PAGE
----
Nicosia general hospital has lost 94 patient medical records since 2016 that are nowhere to be found, personal data protection commissioner Irene Loizidou Nicolaidou said on Thursday.
In an interview with the Cyprus News Agency, she said this posed a serious risk and as outlined in the latest audit report for the hospital, three patients had filed a complaint for which the hospital had to pay a €3,000 fine each.
Though the health ministry has been studying creating digital medical records for patients since 2012, nothing has been implemented as of yet, Nicolaidou said.
“It is common knowledge that there is an urgent need to speed up the implementation of patient’s digital data storage. Until this can be done, it is urgent that medical patient records in paper form are correctly archived and filed.”
The current system allows tampering with the contents of the file for which the hospital will be held responsible for, Nicolaidou said stipulating the only way to solve this is by creating digital records.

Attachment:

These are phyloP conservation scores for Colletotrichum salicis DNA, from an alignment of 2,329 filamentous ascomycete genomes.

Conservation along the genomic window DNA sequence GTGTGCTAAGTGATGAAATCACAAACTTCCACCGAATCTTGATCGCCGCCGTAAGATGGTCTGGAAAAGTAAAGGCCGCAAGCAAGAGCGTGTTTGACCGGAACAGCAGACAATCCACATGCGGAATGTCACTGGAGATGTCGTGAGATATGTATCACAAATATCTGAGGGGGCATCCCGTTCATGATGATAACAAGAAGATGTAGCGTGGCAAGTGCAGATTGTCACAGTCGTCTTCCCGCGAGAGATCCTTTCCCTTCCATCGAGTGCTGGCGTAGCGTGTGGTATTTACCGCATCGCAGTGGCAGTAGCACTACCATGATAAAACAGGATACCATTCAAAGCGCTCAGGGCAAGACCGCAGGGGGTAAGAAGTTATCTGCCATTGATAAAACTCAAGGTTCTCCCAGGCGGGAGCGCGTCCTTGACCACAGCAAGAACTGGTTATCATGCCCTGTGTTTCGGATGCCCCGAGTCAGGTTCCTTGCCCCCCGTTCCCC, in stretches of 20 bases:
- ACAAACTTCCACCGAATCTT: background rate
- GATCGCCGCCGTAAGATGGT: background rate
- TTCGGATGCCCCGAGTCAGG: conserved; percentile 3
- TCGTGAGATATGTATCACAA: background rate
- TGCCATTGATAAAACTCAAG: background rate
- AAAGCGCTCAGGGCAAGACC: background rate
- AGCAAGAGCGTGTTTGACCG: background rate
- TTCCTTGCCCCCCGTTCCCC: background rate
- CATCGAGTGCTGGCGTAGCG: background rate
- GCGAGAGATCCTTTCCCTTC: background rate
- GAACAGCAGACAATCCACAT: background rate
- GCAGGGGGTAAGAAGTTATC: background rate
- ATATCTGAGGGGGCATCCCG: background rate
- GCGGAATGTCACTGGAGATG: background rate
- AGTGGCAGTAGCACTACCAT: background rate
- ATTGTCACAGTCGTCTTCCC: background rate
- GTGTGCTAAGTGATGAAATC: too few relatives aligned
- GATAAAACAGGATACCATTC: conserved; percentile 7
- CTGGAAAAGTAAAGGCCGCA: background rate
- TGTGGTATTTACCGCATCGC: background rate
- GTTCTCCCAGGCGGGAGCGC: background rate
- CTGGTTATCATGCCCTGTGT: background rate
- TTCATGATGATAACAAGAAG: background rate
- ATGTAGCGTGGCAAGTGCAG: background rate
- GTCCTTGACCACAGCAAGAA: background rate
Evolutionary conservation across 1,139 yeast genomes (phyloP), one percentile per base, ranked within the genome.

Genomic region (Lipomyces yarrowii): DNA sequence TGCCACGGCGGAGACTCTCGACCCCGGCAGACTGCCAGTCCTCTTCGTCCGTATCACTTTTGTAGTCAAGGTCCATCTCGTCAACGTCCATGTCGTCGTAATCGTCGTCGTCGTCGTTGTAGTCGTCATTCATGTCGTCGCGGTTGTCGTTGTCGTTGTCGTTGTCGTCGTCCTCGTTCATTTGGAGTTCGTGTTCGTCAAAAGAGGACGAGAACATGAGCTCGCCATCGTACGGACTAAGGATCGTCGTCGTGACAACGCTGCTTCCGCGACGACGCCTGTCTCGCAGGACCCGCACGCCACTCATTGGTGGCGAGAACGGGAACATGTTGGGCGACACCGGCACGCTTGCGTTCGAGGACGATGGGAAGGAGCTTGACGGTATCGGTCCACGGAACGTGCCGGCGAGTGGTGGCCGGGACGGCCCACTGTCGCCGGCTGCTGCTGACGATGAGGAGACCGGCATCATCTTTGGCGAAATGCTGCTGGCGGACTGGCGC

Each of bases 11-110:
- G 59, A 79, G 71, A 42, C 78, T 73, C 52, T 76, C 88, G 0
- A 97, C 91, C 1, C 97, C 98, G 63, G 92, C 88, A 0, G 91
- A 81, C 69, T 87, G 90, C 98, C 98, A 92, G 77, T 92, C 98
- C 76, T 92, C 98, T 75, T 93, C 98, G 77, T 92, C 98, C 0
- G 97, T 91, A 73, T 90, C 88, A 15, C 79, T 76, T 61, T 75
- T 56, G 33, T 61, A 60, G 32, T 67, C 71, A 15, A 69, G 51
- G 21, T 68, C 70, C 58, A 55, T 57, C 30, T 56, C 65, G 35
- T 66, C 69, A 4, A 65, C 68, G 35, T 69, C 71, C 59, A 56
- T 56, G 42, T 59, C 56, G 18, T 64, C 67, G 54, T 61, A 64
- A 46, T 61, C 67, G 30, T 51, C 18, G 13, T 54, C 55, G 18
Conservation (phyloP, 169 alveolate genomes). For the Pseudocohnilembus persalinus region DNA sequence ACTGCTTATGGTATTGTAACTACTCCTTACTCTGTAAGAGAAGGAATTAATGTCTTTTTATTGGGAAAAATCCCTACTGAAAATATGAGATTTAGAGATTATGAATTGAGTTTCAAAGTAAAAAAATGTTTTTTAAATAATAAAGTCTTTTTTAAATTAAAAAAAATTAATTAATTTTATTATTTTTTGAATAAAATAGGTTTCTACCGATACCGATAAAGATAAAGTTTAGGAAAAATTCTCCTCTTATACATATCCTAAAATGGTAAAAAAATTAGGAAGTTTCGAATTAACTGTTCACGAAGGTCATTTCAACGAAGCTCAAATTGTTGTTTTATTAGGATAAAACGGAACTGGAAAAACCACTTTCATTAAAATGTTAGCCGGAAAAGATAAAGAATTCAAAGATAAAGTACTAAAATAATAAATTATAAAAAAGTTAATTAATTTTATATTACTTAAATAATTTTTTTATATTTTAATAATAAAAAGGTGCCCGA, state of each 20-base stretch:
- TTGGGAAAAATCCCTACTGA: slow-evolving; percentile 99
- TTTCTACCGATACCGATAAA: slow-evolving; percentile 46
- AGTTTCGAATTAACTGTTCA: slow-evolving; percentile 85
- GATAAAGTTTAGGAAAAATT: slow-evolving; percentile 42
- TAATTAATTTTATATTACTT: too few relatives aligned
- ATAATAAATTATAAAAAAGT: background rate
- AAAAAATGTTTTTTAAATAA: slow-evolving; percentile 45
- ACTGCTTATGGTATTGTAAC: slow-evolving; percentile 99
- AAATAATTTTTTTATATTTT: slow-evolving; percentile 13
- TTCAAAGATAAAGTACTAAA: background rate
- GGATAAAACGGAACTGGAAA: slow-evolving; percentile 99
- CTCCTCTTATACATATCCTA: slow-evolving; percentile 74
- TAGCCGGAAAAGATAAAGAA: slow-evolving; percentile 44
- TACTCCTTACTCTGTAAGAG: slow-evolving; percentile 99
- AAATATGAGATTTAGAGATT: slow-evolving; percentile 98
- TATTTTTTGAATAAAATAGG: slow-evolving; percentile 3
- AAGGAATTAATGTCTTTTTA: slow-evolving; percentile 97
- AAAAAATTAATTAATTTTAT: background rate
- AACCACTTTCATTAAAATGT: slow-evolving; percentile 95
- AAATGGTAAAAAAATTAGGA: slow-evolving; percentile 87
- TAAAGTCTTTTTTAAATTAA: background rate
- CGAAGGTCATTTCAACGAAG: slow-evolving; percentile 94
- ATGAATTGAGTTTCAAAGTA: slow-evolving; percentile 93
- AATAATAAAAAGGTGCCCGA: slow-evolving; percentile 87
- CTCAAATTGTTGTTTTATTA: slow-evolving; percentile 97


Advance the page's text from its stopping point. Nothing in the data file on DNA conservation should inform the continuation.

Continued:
She also called on hospitals to stop giving files to the patients.
An audit report published earlier this week for Nicosia general hospital concerning the year 2016 outlined that a large number of medical reports had not been prepared because the patient records could not be found.
In total, 94 records were missing for which the audit service recommended an investigation be carried out to try and locate them.
The report said that despite extra storage created to increase space for patient records from 100,000 to 250,000 the number amounted to 359,000 in 2016.
As a result, files are placed in boxes which makes them particularly difficult to locate.
According to Loizidou, one complaint was filed in January last year and two in February. The hefty fines were imposed because the problem has continued to exist for years and nothing has been done about it.
The audit report also found that requests for medical reports take a long time to prepare. Often times because of the delay patients do not even bother picking them up making them a waste of money.
Medical reports are made on request by patients, lawyers acting on their behalf, police or the national guard.